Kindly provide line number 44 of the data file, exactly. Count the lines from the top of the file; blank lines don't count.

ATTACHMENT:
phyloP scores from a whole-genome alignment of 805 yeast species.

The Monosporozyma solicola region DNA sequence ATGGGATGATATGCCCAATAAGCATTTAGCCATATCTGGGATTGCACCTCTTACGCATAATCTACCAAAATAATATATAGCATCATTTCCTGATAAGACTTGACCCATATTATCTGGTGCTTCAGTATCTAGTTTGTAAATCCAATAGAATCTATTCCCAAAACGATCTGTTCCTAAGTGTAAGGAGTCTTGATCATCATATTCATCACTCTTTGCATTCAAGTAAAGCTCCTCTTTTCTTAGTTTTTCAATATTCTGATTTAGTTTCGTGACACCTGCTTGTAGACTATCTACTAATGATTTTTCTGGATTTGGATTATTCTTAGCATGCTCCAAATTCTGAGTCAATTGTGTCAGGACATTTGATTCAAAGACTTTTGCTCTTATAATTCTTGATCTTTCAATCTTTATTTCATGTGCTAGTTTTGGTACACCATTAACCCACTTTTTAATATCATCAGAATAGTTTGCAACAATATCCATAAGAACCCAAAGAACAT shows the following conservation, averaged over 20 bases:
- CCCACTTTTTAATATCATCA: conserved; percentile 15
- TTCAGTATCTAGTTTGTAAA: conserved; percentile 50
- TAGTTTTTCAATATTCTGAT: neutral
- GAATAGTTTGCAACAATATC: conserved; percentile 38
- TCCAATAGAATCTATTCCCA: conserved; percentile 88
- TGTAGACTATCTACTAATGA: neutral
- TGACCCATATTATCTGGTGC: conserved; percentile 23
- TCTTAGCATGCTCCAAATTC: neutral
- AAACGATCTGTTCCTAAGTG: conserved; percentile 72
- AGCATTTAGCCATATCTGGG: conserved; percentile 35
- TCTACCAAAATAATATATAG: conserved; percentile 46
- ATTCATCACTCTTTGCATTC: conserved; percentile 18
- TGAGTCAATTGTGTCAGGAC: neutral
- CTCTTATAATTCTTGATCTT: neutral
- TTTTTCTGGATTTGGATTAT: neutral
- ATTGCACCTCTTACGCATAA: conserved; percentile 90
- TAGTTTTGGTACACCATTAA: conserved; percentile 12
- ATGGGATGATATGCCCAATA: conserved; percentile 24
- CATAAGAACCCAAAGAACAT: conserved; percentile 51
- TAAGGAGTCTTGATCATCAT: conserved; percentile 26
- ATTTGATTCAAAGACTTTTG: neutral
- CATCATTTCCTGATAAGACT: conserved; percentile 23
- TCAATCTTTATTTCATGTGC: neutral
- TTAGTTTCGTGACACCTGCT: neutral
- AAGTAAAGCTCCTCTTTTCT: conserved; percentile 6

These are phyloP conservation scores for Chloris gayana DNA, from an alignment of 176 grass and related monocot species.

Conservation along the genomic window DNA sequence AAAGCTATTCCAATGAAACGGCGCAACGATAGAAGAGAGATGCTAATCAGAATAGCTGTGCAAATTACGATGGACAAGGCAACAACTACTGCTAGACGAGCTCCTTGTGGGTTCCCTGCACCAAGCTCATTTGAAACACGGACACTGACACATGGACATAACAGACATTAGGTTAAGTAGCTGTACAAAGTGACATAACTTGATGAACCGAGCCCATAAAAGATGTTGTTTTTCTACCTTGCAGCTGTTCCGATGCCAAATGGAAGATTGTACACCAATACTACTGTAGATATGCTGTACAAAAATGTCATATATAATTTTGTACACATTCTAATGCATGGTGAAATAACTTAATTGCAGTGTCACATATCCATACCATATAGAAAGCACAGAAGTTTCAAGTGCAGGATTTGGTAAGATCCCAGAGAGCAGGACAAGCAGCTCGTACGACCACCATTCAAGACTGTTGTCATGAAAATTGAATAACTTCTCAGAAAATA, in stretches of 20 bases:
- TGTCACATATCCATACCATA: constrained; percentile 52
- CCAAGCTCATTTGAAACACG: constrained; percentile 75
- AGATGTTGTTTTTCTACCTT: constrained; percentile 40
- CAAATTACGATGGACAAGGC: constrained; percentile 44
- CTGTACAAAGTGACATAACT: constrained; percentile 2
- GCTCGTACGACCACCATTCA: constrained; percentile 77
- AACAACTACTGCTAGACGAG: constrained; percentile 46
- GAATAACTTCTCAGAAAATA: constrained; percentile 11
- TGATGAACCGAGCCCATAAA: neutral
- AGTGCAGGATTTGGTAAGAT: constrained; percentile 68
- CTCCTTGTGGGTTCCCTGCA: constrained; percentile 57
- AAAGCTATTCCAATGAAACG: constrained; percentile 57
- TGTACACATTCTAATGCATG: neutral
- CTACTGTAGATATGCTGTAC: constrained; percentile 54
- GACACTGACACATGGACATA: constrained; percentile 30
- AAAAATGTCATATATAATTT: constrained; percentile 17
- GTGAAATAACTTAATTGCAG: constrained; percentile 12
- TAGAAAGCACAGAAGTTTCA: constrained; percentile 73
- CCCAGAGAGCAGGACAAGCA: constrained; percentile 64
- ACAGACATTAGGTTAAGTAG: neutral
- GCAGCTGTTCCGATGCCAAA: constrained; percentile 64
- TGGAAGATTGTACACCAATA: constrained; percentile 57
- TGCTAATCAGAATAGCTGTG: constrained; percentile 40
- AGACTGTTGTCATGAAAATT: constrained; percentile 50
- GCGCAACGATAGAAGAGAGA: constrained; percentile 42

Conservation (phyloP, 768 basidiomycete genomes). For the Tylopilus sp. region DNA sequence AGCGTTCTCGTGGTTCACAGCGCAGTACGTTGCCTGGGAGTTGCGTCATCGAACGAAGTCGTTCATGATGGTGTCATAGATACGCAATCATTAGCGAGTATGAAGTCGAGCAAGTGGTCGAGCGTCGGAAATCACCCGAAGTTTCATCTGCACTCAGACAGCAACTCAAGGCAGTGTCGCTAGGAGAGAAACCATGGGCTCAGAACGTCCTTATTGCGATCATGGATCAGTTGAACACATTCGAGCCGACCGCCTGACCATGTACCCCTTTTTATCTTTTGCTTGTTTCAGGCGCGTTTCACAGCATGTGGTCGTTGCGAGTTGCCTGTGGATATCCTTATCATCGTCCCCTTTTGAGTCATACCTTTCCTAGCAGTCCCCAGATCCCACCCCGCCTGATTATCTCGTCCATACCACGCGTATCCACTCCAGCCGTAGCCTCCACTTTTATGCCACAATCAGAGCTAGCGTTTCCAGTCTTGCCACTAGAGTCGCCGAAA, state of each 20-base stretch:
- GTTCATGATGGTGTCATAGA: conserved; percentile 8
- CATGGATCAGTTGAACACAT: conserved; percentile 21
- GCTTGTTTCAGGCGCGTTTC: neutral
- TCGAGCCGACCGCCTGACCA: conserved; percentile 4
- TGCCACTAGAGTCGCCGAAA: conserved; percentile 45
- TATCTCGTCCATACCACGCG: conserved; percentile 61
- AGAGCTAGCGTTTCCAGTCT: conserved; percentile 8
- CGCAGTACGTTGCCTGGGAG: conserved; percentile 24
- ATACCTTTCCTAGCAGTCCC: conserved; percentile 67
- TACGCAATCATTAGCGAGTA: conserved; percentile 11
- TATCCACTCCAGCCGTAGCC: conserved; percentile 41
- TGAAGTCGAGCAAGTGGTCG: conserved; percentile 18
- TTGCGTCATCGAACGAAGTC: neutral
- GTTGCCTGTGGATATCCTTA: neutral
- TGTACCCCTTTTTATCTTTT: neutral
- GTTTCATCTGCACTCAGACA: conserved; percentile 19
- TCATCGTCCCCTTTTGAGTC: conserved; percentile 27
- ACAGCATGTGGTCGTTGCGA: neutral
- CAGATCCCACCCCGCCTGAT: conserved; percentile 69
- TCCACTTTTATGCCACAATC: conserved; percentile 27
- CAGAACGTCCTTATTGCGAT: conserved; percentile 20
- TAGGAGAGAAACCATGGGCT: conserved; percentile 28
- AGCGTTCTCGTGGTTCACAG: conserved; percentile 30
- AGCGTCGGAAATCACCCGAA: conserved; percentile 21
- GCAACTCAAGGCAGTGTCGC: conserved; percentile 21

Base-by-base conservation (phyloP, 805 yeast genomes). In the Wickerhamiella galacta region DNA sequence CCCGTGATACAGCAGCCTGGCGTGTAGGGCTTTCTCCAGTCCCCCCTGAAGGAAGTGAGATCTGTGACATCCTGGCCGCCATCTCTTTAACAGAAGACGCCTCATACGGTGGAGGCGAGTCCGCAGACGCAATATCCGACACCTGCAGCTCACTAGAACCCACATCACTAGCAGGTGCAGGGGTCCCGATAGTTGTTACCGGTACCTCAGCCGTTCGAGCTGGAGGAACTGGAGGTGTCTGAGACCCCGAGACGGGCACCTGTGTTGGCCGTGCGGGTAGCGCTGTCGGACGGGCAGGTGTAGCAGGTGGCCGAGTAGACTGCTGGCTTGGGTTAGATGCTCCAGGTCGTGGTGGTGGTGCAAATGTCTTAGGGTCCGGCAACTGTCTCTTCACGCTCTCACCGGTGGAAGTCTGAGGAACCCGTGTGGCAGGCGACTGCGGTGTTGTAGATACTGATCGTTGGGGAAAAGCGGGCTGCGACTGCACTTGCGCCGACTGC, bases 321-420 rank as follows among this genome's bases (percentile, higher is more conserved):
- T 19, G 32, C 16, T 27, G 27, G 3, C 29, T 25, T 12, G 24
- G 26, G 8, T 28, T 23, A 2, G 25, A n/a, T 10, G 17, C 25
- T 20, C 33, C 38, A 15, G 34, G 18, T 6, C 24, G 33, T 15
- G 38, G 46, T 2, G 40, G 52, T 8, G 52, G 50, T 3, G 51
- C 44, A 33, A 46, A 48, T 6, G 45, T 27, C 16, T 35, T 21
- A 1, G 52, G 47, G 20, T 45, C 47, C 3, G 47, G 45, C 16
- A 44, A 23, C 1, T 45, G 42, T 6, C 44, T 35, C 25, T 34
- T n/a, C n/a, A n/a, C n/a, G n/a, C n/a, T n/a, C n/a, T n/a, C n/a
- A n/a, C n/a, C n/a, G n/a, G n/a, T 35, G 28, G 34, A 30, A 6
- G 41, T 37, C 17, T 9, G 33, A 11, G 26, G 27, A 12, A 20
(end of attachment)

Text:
- GACACTGACACATGGACATA: constrained; percentile 30